Use this URL to cite or link to this record in EThOS: https://ethos.bl.uk/OrderDetails.do?uin=uk.bl.ethos.809171
Title: The embroidery trade in eighteenth-century Paris and Lyon
Author: Baker, Tabitha
Awarding Body: University of Warwick
Current Institution: University of Warwick
Date of Award: 2019
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Abstract:
This thesis examines the professional embroidery trade of eighteenth-century Paris and Lyon within the broader socio-economic context of consumption, retailing and production. It investigates how consumer demand for embroidered clothing changed over time and the effects this had on the retailing and production of embroidery. It argues that embroidery was a highly flexible luxury product which evolved to meet the complicated consumer demand of heterogeneous European elites. Embroidery makes for a useful case study of an ancillary trade of the luxury market which did not require sophisticated machinery or large capital investment. Embroidery was an important luxury trade in eighteenth-century France, supplying elite consumers across Europe with expensive, hand-made products. Nevertheless, no study to date has investigated the links between the consumption and professional production of French embroidery. There is no major socio-economic study of the trade, comparable with those for other fashion-related trades such as textile designers, shoemakers and seamstresses. Most research on embroidery has focused on the aesthetic qualities of groups of objects, or individual pieces. As a result, the business practices and professional networks of the embroiderers have remained absent from scholarship on the luxury trades of eighteenth-century France. Moreover, such scholarship has focused on cheaper commodities and middle class consumption. This thesis addresses a significant gap in the current historiography by foregrounding the elite classes and their consumption of an individual luxury product. It sits at the intersection of economic history and the history of textiles and dress. It therefore draws on the traditional sources of economic and social historians such as account books, commercial correspondence and legal proceedings, and also on those used in material culture studies, including embroidered clothing, textile samples and designs. This approach posits a new understanding of the place that professional embroidery occupied within the hierarchy of urban luxury trades in eighteenth-century France.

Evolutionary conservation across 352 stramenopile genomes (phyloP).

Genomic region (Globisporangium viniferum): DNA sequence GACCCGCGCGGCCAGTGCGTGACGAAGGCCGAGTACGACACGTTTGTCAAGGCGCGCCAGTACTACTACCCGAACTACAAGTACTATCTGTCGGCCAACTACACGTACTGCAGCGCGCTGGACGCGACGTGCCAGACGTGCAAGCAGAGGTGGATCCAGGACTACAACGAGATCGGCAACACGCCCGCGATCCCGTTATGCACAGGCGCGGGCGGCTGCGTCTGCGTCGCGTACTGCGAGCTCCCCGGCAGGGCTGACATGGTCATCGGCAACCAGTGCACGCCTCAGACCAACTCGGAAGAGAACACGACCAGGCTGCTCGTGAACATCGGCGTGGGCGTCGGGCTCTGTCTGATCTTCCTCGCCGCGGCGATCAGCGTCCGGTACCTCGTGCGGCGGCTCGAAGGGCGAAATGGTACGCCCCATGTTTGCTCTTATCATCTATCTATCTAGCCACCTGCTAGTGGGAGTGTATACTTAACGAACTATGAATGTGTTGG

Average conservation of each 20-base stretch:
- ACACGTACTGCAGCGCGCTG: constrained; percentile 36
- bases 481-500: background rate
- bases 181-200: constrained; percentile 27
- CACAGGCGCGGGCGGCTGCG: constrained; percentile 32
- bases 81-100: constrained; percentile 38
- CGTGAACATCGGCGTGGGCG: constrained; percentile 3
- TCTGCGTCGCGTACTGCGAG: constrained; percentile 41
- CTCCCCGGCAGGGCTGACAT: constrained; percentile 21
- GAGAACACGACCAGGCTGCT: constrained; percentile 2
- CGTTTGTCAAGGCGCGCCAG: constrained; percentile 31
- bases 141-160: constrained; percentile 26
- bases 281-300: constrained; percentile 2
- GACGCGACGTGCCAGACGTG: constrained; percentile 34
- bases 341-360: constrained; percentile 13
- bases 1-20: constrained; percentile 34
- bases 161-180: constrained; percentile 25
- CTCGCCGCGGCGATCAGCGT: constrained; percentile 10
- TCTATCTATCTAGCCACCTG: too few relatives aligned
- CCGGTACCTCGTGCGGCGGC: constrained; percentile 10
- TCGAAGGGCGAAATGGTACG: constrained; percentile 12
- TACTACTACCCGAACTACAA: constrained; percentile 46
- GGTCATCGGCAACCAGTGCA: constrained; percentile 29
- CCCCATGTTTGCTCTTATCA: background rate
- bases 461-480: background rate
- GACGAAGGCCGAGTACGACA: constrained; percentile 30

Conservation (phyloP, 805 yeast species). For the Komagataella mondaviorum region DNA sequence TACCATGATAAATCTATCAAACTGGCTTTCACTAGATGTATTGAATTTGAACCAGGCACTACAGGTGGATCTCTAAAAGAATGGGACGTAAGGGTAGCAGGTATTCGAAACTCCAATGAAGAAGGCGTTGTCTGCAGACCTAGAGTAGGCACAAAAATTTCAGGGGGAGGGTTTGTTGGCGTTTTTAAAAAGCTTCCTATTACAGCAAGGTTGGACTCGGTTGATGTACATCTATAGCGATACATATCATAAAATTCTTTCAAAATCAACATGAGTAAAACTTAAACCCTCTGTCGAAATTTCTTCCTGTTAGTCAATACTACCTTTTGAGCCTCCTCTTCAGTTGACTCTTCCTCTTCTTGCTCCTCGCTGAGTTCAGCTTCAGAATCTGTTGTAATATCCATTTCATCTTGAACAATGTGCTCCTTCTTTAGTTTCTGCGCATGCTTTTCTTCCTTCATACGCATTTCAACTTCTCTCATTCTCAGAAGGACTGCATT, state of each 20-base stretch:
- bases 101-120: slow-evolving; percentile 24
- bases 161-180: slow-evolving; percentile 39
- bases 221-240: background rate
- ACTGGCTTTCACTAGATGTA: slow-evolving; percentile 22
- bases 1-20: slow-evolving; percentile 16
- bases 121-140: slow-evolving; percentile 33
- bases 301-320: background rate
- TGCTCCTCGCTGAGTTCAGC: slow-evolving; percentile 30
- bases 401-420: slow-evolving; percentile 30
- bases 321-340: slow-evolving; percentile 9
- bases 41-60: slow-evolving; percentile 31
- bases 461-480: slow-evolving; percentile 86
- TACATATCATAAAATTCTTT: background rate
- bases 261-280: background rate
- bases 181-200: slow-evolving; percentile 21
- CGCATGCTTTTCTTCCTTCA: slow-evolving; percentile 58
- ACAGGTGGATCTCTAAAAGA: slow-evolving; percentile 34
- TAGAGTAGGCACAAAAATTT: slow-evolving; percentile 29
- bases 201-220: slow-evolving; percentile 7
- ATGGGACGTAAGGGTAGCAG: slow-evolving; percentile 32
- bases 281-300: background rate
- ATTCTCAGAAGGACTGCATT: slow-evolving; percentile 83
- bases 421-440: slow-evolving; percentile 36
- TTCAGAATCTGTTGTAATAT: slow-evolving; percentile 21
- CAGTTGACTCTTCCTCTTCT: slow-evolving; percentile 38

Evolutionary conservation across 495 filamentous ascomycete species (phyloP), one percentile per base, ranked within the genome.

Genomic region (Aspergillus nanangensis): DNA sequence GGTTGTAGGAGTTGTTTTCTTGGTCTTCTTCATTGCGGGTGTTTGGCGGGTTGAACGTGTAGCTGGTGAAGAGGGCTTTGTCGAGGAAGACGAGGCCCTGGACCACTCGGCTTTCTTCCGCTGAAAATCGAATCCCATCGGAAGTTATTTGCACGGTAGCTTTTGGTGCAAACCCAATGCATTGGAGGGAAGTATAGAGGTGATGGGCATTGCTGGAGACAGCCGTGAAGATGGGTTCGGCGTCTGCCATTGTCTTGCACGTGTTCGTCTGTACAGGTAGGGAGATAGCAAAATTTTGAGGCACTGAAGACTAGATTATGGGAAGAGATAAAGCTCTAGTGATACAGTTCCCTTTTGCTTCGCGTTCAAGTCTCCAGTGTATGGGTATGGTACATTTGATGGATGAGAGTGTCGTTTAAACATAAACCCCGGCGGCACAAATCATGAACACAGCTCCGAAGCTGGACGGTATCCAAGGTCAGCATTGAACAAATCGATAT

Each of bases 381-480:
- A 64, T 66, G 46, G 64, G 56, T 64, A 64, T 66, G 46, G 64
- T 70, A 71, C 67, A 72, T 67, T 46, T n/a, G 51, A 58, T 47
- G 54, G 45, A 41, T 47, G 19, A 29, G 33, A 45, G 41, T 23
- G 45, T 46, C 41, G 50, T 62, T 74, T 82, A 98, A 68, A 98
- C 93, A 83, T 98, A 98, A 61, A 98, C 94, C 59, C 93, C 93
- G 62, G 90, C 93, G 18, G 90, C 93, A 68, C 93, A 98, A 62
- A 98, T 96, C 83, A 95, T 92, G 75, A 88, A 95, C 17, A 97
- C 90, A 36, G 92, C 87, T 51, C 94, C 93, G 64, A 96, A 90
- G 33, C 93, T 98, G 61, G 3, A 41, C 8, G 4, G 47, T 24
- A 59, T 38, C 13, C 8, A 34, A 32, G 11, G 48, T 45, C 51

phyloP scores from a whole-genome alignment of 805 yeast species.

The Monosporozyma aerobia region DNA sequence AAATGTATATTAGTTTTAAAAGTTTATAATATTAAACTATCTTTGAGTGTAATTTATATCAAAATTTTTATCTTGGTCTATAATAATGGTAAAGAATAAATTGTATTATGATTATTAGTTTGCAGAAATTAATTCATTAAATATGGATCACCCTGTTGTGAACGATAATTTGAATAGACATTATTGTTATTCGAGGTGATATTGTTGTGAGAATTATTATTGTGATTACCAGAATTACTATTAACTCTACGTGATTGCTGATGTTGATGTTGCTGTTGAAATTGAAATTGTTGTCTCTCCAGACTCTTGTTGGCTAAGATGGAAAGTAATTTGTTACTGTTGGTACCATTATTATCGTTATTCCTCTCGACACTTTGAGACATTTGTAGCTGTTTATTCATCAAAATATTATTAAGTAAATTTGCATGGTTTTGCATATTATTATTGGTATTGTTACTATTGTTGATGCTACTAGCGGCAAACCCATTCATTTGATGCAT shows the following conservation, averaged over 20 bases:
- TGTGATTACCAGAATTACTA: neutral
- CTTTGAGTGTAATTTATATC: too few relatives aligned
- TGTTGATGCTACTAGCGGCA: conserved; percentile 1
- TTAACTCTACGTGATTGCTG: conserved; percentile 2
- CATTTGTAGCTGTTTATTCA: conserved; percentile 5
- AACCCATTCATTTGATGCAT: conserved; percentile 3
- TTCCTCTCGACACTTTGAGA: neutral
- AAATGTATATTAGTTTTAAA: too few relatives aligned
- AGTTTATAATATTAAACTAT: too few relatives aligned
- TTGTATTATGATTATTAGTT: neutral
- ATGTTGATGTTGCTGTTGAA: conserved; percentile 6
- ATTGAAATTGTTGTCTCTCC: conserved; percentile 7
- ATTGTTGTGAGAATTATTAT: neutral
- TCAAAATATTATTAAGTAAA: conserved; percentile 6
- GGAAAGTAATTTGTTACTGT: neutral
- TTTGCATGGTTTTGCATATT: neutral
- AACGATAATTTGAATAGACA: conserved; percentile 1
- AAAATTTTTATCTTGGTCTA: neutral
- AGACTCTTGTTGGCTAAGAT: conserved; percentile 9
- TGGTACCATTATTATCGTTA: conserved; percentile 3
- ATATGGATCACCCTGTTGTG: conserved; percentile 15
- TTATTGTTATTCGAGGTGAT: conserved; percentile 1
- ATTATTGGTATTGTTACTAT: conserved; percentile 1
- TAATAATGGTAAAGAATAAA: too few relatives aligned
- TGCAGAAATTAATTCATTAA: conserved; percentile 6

Supervisor: Not available Sponsor: Arts and Humanities Research Council ; Victoria and Albert Museum ; University of Warwick ; Economic History Society
Qualification Name: Thesis (Ph.D.) Qualification Level: Doctoral
EThOS ID: uk.bl.ethos.809171  DOI: Not available
Keywords: DC France ; HD Industries. Land use. Labor
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